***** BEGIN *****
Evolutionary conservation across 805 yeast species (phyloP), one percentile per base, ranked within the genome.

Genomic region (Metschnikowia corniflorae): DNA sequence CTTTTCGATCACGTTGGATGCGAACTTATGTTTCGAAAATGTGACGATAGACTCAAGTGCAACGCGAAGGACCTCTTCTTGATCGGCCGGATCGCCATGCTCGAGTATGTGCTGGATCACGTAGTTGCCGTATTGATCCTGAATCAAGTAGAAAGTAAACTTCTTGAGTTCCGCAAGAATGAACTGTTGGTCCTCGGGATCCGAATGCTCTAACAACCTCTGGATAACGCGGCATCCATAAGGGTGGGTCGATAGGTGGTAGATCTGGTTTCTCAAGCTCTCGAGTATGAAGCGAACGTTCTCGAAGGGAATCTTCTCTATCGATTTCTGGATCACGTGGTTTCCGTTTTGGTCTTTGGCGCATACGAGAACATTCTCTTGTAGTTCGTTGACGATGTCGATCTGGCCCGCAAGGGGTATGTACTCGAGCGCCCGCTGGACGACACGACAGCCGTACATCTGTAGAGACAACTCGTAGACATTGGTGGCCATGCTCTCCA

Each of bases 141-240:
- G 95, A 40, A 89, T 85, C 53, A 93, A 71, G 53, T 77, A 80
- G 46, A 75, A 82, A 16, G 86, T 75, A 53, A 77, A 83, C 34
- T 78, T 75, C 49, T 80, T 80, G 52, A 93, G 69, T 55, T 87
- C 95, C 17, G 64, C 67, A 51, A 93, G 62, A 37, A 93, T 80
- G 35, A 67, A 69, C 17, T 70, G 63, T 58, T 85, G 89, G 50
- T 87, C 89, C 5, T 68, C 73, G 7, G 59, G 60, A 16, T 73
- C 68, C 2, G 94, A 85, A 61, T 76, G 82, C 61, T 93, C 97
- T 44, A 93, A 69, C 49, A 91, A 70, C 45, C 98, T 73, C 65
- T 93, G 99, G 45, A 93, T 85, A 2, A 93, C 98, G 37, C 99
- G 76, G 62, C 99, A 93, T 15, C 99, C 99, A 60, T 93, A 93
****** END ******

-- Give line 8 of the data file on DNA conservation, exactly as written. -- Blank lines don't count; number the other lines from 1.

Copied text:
- G 35, A 67, A 69, C 17, T 70, G 63, T 58, T 85, G 89, G 50